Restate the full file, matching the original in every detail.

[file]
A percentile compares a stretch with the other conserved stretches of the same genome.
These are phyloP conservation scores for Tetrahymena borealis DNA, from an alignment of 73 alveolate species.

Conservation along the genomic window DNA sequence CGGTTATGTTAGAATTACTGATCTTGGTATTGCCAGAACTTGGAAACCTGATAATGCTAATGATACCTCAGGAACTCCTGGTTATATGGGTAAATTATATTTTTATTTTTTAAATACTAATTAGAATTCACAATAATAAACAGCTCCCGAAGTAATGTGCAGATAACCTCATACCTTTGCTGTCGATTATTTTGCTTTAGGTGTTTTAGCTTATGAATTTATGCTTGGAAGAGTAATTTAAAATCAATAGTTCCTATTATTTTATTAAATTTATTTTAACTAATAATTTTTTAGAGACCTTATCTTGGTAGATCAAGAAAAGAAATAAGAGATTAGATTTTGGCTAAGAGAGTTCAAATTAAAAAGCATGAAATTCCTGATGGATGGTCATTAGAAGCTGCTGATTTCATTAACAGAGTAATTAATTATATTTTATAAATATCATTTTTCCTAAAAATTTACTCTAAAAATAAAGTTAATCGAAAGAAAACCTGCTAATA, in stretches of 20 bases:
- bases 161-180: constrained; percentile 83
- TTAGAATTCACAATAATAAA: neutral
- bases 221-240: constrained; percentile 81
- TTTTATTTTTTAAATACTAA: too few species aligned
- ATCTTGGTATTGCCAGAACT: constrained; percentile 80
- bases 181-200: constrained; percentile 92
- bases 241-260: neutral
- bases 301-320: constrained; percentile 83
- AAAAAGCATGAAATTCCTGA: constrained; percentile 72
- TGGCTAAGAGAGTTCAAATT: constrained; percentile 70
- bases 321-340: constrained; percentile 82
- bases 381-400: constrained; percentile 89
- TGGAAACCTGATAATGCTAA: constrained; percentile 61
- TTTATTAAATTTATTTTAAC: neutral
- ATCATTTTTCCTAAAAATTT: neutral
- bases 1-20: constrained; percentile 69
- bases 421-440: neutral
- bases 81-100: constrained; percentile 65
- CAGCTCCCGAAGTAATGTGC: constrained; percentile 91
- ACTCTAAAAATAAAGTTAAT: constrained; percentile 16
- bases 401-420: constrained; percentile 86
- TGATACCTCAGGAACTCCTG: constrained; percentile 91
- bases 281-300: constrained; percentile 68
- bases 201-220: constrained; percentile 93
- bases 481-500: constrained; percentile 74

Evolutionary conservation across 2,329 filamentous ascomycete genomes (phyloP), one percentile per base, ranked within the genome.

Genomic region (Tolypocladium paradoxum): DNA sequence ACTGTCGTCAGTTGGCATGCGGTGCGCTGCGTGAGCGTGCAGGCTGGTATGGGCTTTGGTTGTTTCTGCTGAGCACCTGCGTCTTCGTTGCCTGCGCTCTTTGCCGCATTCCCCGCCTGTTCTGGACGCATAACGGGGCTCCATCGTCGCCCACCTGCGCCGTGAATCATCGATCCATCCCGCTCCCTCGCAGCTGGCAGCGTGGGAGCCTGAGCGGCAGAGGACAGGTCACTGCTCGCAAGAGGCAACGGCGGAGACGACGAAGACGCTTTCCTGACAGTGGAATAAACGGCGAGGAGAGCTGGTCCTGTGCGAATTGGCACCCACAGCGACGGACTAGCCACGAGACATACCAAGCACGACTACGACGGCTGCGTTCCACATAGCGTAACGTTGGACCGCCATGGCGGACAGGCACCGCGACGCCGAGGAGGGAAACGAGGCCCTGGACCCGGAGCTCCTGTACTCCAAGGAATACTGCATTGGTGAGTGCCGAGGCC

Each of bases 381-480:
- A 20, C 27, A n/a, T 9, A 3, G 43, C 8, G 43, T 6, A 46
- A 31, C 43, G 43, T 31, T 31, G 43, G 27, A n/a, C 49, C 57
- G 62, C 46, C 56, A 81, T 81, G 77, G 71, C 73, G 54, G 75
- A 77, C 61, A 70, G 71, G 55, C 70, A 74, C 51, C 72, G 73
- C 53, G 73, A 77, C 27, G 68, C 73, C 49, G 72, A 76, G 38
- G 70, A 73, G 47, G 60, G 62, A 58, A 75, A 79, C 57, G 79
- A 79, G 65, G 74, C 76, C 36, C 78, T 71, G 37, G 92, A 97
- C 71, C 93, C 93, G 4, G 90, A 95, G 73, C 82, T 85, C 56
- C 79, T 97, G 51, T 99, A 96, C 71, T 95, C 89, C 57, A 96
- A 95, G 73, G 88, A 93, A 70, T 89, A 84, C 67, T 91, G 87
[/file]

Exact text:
A percentile compares a stretch with the other conserved stretches of the same genome.
These are phyloP conservation scores for Tetrahymena borealis DNA, from an alignment of 73 alveolate species.

Conservation along the genomic window DNA sequence CGGTTATGTTAGAATTACTGATCTTGGTATTGCCAGAACTTGGAAACCTGATAATGCTAATGATACCTCAGGAACTCCTGGTTATATGGGTAAATTATATTTTTATTTTTTAAATACTAATTAGAATTCACAATAATAAACAGCTCCCGAAGTAATGTGCAGATAACCTCATACCTTTGCTGTCGATTATTTTGCTTTAGGTGTTTTAGCTTATGAATTTATGCTTGGAAGAGTAATTTAAAATCAATAGTTCCTATTATTTTATTAAATTTATTTTAACTAATAATTTTTTAGAGACCTTATCTTGGTAGATCAAGAAAAGAAATAAGAGATTAGATTTTGGCTAAGAGAGTTCAAATTAAAAAGCATGAAATTCCTGATGGATGGTCATTAGAAGCTGCTGATTTCATTAACAGAGTAATTAATTATATTTTATAAATATCATTTTTCCTAAAAATTTACTCTAAAAATAAAGTTAATCGAAAGAAAACCTGCTAATA, in stretches of 20 bases:
- bases 161-180: constrained; percentile 83
- TTAGAATTCACAATAATAAA: neutral
- bases 221-240: constrained; percentile 81
- TTTTATTTTTTAAATACTAA: too few species aligned
- ATCTTGGTATTGCCAGAACT: constrained; percentile 80
- bases 181-200: constrained; percentile 92
- bases 241-260: neutral
- bases 301-320: constrained; percentile 83
- AAAAAGCATGAAATTCCTGA: constrained; percentile 72
- TGGCTAAGAGAGTTCAAATT: constrained; percentile 70
- bases 321-340: constrained; percentile 82
- bases 381-400: constrained; percentile 89
- TGGAAACCTGATAATGCTAA: constrained; percentile 61
- TTTATTAAATTTATTTTAAC: neutral
- ATCATTTTTCCTAAAAATTT: neutral
- bases 1-20: constrained; percentile 69
- bases 421-440: neutral
- bases 81-100: constrained; percentile 65
- CAGCTCCCGAAGTAATGTGC: constrained; percentile 91
- ACTCTAAAAATAAAGTTAAT: constrained; percentile 16
- bases 401-420: constrained; percentile 86
- TGATACCTCAGGAACTCCTG: constrained; percentile 91
- bases 281-300: constrained; percentile 68
- bases 201-220: constrained; percentile 93
- bases 481-500: constrained; percentile 74

Evolutionary conservation across 2,329 filamentous ascomycete genomes (phyloP), one percentile per base, ranked within the genome.

Genomic region (Tolypocladium paradoxum): DNA sequence ACTGTCGTCAGTTGGCATGCGGTGCGCTGCGTGAGCGTGCAGGCTGGTATGGGCTTTGGTTGTTTCTGCTGAGCACCTGCGTCTTCGTTGCCTGCGCTCTTTGCCGCATTCCCCGCCTGTTCTGGACGCATAACGGGGCTCCATCGTCGCCCACCTGCGCCGTGAATCATCGATCCATCCCGCTCCCTCGCAGCTGGCAGCGTGGGAGCCTGAGCGGCAGAGGACAGGTCACTGCTCGCAAGAGGCAACGGCGGAGACGACGAAGACGCTTTCCTGACAGTGGAATAAACGGCGAGGAGAGCTGGTCCTGTGCGAATTGGCACCCACAGCGACGGACTAGCCACGAGACATACCAAGCACGACTACGACGGCTGCGTTCCACATAGCGTAACGTTGGACCGCCATGGCGGACAGGCACCGCGACGCCGAGGAGGGAAACGAGGCCCTGGACCCGGAGCTCCTGTACTCCAAGGAATACTGCATTGGTGAGTGCCGAGGCC

Each of bases 381-480:
- A 20, C 27, A n/a, T 9, A 3, G 43, C 8, G 43, T 6, A 46
- A 31, C 43, G 43, T 31, T 31, G 43, G 27, A n/a, C 49, C 57
- G 62, C 46, C 56, A 81, T 81, G 77, G 71, C 73, G 54, G 75
- A 77, C 61, A 70, G 71, G 55, C 70, A 74, C 51, C 72, G 73
- C 53, G 73, A 77, C 27, G 68, C 73, C 49, G 72, A 76, G 38
- G 70, A 73, G 47, G 60, G 62, A 58, A 75, A 79, C 57, G 79
- A 79, G 65, G 74, C 76, C 36, C 78, T 71, G 37, G 92, A 97
- C 71, C 93, C 93, G 4, G 90, A 95, G 73, C 82, T 85, C 56
- C 79, T 97, G 51, T 99, A 96, C 71, T 95, C 89, C 57, A 96
- A 95, G 73, G 88, A 93, A 70, T 89, A 84, C 67, T 91, G 87